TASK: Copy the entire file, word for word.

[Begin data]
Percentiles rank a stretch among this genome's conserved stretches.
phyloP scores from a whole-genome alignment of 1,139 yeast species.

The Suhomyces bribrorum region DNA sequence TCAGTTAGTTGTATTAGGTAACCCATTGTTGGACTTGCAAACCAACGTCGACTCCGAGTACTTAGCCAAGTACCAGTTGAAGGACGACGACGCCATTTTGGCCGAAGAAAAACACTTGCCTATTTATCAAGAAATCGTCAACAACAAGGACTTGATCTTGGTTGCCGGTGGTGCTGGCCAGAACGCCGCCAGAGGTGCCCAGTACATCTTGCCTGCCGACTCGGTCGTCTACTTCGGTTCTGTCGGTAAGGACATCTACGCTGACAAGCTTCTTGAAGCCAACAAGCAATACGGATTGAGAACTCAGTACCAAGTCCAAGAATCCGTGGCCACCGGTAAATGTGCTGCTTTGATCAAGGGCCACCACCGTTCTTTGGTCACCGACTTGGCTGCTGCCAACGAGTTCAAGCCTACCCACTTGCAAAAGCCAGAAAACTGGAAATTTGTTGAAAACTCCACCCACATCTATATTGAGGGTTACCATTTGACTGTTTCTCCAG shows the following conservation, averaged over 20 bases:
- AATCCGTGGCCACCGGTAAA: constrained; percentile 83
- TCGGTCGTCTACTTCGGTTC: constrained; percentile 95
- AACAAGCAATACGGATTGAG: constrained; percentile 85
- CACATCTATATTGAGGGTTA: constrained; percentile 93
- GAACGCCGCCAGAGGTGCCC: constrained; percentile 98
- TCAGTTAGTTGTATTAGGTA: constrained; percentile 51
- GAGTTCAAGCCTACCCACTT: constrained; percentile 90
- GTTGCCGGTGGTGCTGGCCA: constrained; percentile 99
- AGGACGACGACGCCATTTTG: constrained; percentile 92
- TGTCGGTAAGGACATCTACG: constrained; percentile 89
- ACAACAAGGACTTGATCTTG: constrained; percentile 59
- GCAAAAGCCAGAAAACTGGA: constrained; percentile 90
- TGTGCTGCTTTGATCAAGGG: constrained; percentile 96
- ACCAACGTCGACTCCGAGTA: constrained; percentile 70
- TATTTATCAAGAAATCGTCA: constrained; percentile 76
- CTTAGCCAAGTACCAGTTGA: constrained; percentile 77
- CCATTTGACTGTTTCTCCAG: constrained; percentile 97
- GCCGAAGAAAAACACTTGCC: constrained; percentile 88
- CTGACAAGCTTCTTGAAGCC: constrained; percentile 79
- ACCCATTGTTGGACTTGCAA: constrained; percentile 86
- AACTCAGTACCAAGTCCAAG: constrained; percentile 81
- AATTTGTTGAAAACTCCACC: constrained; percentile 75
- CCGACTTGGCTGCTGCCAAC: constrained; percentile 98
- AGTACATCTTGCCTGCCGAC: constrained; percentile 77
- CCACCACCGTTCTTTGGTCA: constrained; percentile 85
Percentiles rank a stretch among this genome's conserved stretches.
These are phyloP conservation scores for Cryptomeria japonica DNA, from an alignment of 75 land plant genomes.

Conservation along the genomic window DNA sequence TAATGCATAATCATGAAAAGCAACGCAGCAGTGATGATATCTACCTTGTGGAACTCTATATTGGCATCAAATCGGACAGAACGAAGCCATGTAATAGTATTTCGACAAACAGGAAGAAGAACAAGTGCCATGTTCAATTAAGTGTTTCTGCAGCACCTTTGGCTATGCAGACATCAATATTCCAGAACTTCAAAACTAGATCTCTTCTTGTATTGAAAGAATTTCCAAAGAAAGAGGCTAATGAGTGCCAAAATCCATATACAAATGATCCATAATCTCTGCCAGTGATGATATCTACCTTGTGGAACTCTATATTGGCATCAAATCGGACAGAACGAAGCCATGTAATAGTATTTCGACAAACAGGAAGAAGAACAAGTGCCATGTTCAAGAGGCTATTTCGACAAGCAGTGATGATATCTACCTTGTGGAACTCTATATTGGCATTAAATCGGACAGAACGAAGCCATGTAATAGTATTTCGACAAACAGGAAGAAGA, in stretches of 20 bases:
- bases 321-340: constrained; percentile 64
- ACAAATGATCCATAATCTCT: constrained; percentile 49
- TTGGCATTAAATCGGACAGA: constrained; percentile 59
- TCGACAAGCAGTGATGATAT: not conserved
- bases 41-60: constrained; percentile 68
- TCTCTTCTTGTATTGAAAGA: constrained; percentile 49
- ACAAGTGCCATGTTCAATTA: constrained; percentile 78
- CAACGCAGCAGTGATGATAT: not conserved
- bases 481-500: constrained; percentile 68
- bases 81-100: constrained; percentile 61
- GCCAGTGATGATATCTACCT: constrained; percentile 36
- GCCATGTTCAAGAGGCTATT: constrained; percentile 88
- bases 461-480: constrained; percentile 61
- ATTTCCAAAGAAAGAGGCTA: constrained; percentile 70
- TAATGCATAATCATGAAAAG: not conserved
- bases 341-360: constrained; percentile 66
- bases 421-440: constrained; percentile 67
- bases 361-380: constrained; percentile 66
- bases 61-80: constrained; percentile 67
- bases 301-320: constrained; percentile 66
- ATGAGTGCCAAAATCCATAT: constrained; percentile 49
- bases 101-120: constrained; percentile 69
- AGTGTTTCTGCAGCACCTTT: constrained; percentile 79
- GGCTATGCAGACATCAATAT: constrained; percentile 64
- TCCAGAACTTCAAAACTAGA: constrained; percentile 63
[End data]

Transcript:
Percentiles rank a stretch among this genome's conserved stretches.
phyloP scores from a whole-genome alignment of 1,139 yeast species.

The Suhomyces bribrorum region DNA sequence TCAGTTAGTTGTATTAGGTAACCCATTGTTGGACTTGCAAACCAACGTCGACTCCGAGTACTTAGCCAAGTACCAGTTGAAGGACGACGACGCCATTTTGGCCGAAGAAAAACACTTGCCTATTTATCAAGAAATCGTCAACAACAAGGACTTGATCTTGGTTGCCGGTGGTGCTGGCCAGAACGCCGCCAGAGGTGCCCAGTACATCTTGCCTGCCGACTCGGTCGTCTACTTCGGTTCTGTCGGTAAGGACATCTACGCTGACAAGCTTCTTGAAGCCAACAAGCAATACGGATTGAGAACTCAGTACCAAGTCCAAGAATCCGTGGCCACCGGTAAATGTGCTGCTTTGATCAAGGGCCACCACCGTTCTTTGGTCACCGACTTGGCTGCTGCCAACGAGTTCAAGCCTACCCACTTGCAAAAGCCAGAAAACTGGAAATTTGTTGAAAACTCCACCCACATCTATATTGAGGGTTACCATTTGACTGTTTCTCCAG shows the following conservation, averaged over 20 bases:
- AATCCGTGGCCACCGGTAAA: constrained; percentile 83
- TCGGTCGTCTACTTCGGTTC: constrained; percentile 95
- AACAAGCAATACGGATTGAG: constrained; percentile 85
- CACATCTATATTGAGGGTTA: constrained; percentile 93
- GAACGCCGCCAGAGGTGCCC: constrained; percentile 98
- TCAGTTAGTTGTATTAGGTA: constrained; percentile 51
- GAGTTCAAGCCTACCCACTT: constrained; percentile 90
- GTTGCCGGTGGTGCTGGCCA: constrained; percentile 99
- AGGACGACGACGCCATTTTG: constrained; percentile 92
- TGTCGGTAAGGACATCTACG: constrained; percentile 89
- ACAACAAGGACTTGATCTTG: constrained; percentile 59
- GCAAAAGCCAGAAAACTGGA: constrained; percentile 90
- TGTGCTGCTTTGATCAAGGG: constrained; percentile 96
- ACCAACGTCGACTCCGAGTA: constrained; percentile 70
- TATTTATCAAGAAATCGTCA: constrained; percentile 76
- CTTAGCCAAGTACCAGTTGA: constrained; percentile 77
- CCATTTGACTGTTTCTCCAG: constrained; percentile 97
- GCCGAAGAAAAACACTTGCC: constrained; percentile 88
- CTGACAAGCTTCTTGAAGCC: constrained; percentile 79
- ACCCATTGTTGGACTTGCAA: constrained; percentile 86
- AACTCAGTACCAAGTCCAAG: constrained; percentile 81
- AATTTGTTGAAAACTCCACC: constrained; percentile 75
- CCGACTTGGCTGCTGCCAAC: constrained; percentile 98
- AGTACATCTTGCCTGCCGAC: constrained; percentile 77
- CCACCACCGTTCTTTGGTCA: constrained; percentile 85
Percentiles rank a stretch among this genome's conserved stretches.
These are phyloP conservation scores for Cryptomeria japonica DNA, from an alignment of 75 land plant genomes.

Conservation along the genomic window DNA sequence TAATGCATAATCATGAAAAGCAACGCAGCAGTGATGATATCTACCTTGTGGAACTCTATATTGGCATCAAATCGGACAGAACGAAGCCATGTAATAGTATTTCGACAAACAGGAAGAAGAACAAGTGCCATGTTCAATTAAGTGTTTCTGCAGCACCTTTGGCTATGCAGACATCAATATTCCAGAACTTCAAAACTAGATCTCTTCTTGTATTGAAAGAATTTCCAAAGAAAGAGGCTAATGAGTGCCAAAATCCATATACAAATGATCCATAATCTCTGCCAGTGATGATATCTACCTTGTGGAACTCTATATTGGCATCAAATCGGACAGAACGAAGCCATGTAATAGTATTTCGACAAACAGGAAGAAGAACAAGTGCCATGTTCAAGAGGCTATTTCGACAAGCAGTGATGATATCTACCTTGTGGAACTCTATATTGGCATTAAATCGGACAGAACGAAGCCATGTAATAGTATTTCGACAAACAGGAAGAAGA, in stretches of 20 bases:
- bases 321-340: constrained; percentile 64
- ACAAATGATCCATAATCTCT: constrained; percentile 49
- TTGGCATTAAATCGGACAGA: constrained; percentile 59
- TCGACAAGCAGTGATGATAT: not conserved
- bases 41-60: constrained; percentile 68
- TCTCTTCTTGTATTGAAAGA: constrained; percentile 49
- ACAAGTGCCATGTTCAATTA: constrained; percentile 78
- CAACGCAGCAGTGATGATAT: not conserved
- bases 481-500: constrained; percentile 68
- bases 81-100: constrained; percentile 61
- GCCAGTGATGATATCTACCT: constrained; percentile 36
- GCCATGTTCAAGAGGCTATT: constrained; percentile 88
- bases 461-480: constrained; percentile 61
- ATTTCCAAAGAAAGAGGCTA: constrained; percentile 70
- TAATGCATAATCATGAAAAG: not conserved
- bases 341-360: constrained; percentile 66
- bases 421-440: constrained; percentile 67
- bases 361-380: constrained; percentile 66
- bases 61-80: constrained; percentile 67
- bases 301-320: constrained; percentile 66
- ATGAGTGCCAAAATCCATAT: constrained; percentile 49
- bases 101-120: constrained; percentile 69
- AGTGTTTCTGCAGCACCTTT: constrained; percentile 79
- GGCTATGCAGACATCAATAT: constrained; percentile 64
- TCCAGAACTTCAAAACTAGA: constrained; percentile 63